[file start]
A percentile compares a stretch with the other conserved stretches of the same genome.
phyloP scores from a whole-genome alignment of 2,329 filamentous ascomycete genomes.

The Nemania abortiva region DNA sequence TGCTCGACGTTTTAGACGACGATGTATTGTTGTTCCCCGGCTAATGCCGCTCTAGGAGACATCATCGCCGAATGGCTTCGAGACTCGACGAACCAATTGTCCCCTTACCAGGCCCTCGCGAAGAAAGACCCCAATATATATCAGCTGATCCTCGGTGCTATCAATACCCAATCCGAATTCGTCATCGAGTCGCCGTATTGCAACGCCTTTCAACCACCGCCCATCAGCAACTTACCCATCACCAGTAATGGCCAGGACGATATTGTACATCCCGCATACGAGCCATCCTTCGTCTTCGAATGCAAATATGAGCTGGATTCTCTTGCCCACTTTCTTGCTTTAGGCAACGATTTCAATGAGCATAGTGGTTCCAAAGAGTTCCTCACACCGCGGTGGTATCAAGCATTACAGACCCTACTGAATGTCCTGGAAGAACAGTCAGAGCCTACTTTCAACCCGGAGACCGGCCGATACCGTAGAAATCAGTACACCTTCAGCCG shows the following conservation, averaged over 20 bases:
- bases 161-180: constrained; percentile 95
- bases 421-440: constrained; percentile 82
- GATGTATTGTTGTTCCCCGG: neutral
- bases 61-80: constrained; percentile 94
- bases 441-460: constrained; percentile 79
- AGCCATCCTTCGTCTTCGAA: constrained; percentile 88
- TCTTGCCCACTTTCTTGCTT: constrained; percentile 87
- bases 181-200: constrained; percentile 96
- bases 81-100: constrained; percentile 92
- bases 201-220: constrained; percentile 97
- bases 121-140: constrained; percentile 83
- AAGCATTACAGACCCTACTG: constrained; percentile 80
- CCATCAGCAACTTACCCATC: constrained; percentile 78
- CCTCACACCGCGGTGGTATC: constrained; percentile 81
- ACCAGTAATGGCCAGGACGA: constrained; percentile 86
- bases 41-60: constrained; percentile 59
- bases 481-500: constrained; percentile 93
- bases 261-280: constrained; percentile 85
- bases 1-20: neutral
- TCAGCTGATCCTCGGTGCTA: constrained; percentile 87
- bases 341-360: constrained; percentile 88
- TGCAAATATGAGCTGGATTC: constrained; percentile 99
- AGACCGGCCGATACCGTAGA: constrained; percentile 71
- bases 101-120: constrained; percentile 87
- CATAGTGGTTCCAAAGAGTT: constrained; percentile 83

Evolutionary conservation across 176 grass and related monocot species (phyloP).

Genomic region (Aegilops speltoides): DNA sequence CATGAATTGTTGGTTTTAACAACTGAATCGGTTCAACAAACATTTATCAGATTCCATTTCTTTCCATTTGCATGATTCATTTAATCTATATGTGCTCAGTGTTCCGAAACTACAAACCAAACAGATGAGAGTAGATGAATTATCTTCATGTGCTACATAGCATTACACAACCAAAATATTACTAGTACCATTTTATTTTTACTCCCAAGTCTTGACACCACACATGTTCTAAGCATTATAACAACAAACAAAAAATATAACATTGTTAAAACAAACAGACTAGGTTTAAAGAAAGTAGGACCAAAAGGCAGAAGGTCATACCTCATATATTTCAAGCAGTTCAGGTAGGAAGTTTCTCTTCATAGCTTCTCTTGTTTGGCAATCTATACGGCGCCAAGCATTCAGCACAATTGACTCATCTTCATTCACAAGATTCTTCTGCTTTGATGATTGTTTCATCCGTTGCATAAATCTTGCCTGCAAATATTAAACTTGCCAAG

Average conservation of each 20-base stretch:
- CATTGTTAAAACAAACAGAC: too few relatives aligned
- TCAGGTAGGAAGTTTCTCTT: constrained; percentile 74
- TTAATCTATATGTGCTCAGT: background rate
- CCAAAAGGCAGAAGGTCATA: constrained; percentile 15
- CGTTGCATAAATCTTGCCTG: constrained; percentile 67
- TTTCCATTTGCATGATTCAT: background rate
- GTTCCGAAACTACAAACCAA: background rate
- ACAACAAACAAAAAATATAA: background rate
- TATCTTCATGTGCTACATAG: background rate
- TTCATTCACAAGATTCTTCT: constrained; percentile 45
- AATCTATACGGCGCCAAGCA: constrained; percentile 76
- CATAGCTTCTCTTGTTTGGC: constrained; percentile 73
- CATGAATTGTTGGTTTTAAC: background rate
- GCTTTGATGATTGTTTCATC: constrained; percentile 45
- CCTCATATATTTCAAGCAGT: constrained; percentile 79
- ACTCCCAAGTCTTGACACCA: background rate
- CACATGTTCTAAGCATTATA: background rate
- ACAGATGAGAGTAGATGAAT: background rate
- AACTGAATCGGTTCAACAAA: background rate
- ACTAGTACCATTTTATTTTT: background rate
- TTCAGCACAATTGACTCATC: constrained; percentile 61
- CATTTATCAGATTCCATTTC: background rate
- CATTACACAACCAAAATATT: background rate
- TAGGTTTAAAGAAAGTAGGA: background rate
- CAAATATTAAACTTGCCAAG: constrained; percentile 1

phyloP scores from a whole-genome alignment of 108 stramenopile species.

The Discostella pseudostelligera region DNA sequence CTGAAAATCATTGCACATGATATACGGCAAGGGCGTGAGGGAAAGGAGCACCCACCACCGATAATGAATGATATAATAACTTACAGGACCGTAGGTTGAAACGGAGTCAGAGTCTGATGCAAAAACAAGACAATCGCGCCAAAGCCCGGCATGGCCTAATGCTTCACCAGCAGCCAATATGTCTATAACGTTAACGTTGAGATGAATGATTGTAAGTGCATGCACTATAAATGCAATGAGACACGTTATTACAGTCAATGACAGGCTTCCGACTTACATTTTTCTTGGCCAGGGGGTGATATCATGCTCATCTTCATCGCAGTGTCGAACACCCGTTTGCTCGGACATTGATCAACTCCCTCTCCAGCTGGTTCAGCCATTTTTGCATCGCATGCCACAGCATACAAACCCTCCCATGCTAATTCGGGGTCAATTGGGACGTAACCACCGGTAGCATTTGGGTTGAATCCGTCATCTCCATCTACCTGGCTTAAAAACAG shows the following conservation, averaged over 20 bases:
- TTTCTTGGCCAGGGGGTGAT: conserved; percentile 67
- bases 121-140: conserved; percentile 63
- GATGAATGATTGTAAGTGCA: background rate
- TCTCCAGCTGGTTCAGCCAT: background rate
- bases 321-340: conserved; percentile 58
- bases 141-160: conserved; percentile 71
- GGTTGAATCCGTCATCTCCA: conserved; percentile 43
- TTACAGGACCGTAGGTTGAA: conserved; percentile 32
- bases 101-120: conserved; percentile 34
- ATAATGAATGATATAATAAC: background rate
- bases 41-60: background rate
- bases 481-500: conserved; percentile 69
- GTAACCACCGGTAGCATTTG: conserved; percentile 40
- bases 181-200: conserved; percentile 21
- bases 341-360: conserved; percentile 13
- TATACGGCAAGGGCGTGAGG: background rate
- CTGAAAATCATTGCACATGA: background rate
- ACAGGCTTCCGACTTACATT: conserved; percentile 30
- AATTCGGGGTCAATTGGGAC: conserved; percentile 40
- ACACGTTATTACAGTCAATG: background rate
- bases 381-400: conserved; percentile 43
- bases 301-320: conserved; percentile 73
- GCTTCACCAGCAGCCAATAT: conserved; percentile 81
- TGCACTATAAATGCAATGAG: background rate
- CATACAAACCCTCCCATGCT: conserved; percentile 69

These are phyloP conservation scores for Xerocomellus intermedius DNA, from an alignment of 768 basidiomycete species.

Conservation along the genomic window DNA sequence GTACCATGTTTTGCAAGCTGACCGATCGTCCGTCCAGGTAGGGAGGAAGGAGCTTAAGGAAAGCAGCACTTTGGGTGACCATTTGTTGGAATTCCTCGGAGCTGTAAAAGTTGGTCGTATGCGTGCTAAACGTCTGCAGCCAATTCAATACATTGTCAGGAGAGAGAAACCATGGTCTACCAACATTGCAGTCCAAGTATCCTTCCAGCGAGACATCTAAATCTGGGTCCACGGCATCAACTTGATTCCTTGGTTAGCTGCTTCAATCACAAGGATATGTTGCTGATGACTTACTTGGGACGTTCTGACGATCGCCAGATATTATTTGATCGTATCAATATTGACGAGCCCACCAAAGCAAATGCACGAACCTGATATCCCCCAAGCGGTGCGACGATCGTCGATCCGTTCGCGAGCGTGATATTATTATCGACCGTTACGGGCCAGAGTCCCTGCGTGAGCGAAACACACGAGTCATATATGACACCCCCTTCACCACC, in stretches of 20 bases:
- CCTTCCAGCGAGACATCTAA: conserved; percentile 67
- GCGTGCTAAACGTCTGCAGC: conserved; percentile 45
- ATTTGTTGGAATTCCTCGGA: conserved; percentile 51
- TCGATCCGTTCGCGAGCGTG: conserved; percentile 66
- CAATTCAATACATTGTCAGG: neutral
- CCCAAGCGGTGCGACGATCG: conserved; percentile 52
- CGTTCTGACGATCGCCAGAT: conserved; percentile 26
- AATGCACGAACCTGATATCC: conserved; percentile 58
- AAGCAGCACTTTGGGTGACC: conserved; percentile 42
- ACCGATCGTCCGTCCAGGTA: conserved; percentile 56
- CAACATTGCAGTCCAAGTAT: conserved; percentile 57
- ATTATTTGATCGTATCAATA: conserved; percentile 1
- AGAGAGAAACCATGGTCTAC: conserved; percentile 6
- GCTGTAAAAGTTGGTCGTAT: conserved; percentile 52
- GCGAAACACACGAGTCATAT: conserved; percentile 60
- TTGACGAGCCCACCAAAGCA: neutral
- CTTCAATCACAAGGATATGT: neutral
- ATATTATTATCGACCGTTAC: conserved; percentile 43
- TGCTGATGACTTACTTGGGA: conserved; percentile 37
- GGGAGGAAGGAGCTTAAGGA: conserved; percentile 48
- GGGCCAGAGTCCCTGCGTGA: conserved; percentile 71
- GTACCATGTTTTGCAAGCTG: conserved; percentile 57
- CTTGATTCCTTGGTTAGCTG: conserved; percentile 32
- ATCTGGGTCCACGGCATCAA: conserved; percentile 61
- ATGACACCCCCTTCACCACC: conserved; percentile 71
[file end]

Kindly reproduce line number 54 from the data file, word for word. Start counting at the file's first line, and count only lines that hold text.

- CATTACACAACCAAAATATT: background rate